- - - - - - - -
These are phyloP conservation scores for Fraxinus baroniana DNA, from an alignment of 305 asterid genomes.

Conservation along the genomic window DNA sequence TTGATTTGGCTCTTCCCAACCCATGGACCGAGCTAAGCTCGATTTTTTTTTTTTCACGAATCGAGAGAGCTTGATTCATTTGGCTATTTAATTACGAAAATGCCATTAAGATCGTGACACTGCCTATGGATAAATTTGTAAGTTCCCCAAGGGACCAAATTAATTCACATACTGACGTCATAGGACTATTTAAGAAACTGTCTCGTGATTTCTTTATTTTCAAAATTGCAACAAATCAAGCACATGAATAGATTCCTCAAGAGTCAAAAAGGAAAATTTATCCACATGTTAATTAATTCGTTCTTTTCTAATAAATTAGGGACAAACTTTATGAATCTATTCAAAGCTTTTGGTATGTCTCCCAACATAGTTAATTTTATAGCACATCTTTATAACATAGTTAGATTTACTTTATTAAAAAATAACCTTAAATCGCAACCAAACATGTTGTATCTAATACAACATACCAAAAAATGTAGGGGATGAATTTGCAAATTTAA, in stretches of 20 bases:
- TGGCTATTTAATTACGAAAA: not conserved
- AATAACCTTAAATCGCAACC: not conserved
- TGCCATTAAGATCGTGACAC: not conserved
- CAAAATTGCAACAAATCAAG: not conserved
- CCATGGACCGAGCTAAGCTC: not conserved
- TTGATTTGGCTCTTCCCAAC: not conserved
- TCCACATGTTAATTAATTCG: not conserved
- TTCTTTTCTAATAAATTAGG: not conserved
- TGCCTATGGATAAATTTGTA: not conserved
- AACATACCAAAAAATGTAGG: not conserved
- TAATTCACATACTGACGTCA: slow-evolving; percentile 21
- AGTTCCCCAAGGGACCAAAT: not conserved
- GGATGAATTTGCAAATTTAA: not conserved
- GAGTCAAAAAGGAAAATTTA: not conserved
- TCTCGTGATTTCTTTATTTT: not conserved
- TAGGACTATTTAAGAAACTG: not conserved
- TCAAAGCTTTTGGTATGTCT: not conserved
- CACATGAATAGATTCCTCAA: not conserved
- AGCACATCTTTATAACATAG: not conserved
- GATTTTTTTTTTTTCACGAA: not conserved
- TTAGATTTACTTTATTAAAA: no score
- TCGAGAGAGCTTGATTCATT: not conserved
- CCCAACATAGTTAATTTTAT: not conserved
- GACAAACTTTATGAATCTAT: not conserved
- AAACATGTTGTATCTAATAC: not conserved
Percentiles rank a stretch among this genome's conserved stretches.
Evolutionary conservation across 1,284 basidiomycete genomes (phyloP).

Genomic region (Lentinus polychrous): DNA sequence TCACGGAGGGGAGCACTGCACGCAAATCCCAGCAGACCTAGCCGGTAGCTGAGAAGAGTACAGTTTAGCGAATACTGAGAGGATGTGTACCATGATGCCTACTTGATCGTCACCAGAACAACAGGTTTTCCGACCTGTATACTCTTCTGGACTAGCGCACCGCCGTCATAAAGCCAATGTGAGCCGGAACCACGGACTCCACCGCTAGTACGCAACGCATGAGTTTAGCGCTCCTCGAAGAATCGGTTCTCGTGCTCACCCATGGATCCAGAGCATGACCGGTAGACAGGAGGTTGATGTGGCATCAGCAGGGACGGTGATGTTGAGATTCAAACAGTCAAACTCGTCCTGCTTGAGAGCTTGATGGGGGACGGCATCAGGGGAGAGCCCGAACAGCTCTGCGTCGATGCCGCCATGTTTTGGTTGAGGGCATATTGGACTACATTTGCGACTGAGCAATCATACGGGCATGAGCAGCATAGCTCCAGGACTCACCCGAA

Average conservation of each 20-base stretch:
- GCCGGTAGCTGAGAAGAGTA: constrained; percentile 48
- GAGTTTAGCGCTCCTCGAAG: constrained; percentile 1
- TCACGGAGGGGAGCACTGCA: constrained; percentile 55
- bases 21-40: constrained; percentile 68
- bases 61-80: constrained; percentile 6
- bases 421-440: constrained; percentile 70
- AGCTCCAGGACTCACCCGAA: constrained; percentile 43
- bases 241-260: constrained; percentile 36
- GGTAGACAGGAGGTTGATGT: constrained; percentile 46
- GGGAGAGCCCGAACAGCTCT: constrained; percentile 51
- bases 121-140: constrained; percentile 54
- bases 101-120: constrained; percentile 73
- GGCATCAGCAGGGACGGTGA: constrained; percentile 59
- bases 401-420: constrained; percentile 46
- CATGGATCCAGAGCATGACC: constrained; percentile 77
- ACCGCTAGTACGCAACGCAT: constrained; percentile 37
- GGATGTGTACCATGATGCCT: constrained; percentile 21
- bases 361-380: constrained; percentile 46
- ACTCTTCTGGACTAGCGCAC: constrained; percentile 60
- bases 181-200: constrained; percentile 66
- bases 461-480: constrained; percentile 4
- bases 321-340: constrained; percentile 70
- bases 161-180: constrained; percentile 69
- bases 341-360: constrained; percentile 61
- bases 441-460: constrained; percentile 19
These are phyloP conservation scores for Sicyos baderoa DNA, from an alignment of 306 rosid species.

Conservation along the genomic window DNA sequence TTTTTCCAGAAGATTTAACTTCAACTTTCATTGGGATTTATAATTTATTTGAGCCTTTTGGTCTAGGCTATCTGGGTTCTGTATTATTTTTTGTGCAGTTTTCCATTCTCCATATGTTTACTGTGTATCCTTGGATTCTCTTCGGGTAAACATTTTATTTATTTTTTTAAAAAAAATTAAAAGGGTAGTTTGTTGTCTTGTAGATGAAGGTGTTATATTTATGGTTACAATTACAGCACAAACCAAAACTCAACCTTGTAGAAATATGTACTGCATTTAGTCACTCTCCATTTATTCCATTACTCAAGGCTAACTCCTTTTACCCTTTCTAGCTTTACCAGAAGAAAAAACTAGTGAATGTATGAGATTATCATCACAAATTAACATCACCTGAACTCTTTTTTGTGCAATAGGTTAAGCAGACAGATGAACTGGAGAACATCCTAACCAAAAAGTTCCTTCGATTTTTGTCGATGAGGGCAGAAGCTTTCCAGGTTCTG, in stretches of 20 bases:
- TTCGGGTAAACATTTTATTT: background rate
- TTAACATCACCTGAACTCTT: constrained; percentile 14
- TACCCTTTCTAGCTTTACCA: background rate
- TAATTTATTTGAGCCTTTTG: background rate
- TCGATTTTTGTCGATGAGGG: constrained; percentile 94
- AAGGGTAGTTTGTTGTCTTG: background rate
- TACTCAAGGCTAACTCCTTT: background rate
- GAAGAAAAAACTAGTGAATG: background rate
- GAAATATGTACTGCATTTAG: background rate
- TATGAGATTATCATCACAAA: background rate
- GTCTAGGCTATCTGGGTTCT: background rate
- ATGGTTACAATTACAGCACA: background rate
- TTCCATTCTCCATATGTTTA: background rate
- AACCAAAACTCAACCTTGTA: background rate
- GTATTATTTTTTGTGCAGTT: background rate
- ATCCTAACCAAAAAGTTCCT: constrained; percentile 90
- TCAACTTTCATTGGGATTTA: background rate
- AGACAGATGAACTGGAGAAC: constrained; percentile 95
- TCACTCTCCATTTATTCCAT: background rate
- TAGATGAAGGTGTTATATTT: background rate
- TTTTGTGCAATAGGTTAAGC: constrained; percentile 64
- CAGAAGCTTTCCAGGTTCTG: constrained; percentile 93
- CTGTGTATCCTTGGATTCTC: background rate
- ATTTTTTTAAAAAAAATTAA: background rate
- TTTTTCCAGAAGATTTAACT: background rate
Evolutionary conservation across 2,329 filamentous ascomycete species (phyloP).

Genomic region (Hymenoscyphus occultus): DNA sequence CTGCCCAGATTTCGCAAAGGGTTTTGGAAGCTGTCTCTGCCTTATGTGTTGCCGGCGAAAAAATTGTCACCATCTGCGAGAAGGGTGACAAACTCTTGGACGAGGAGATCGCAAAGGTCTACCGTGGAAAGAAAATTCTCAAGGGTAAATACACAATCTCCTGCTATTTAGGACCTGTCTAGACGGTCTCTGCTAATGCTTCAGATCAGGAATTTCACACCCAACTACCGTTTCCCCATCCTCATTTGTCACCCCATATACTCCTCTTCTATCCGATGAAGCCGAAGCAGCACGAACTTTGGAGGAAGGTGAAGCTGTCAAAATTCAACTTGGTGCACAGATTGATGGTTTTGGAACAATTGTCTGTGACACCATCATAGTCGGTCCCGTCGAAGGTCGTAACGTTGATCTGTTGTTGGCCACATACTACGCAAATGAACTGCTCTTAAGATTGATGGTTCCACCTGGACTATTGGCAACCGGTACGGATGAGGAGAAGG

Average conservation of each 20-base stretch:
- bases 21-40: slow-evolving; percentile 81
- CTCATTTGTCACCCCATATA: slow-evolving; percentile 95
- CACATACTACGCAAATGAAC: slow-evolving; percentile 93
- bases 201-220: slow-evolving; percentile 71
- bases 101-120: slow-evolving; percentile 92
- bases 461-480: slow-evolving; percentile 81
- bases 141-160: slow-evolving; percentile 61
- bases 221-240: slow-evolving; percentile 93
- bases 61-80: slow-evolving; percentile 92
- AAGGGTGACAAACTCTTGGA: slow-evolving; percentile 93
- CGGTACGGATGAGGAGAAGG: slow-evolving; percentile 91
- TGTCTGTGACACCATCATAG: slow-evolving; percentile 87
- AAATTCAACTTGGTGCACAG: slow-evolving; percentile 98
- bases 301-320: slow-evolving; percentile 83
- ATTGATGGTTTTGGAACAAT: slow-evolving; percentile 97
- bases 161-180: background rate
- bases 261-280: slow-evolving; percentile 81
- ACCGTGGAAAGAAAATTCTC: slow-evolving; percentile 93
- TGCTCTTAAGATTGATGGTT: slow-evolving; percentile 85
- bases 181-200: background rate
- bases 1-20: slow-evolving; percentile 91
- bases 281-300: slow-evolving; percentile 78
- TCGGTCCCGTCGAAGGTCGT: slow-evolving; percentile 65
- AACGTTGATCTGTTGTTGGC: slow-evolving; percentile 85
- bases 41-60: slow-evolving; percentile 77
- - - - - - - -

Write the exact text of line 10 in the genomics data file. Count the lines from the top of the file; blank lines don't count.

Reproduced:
- TTCTTTTCTAATAAATTAGG: not conserved